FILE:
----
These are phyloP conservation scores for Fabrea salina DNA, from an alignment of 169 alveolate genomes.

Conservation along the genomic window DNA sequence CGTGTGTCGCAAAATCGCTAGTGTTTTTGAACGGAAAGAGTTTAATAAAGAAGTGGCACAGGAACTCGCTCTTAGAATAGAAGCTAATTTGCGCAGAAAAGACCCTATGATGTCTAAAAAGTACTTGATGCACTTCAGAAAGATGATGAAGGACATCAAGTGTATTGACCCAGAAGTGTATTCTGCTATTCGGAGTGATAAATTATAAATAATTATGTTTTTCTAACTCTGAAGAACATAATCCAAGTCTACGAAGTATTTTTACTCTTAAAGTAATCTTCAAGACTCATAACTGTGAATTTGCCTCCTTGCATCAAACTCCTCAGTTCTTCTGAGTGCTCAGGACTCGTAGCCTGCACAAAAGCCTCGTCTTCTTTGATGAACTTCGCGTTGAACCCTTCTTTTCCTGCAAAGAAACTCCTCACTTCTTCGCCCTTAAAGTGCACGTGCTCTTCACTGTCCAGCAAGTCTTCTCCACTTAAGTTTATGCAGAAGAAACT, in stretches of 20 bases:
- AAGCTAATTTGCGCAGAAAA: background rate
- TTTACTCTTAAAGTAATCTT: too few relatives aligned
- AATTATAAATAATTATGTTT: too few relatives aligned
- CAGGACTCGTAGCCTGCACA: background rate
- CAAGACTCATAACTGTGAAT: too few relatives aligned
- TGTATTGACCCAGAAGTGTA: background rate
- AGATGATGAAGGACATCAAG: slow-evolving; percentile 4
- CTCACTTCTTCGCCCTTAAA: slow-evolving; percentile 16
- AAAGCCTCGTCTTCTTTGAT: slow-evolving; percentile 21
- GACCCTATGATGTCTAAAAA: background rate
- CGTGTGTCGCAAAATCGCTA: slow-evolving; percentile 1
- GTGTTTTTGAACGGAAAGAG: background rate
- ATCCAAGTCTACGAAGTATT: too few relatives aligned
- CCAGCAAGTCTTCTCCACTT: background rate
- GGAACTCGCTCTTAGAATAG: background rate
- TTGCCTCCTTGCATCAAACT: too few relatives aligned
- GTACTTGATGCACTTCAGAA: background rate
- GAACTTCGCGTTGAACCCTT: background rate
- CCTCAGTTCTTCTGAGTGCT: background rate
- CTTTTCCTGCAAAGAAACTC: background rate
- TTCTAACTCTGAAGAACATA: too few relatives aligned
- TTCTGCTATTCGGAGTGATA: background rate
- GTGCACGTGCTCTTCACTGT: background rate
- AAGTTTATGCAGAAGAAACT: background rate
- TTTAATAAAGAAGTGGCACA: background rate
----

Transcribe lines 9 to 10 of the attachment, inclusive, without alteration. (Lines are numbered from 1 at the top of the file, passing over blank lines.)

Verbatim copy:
- AGATGATGAAGGACATCAAG: slow-evolving; percentile 4
- CTCACTTCTTCGCCCTTAAA: slow-evolving; percentile 16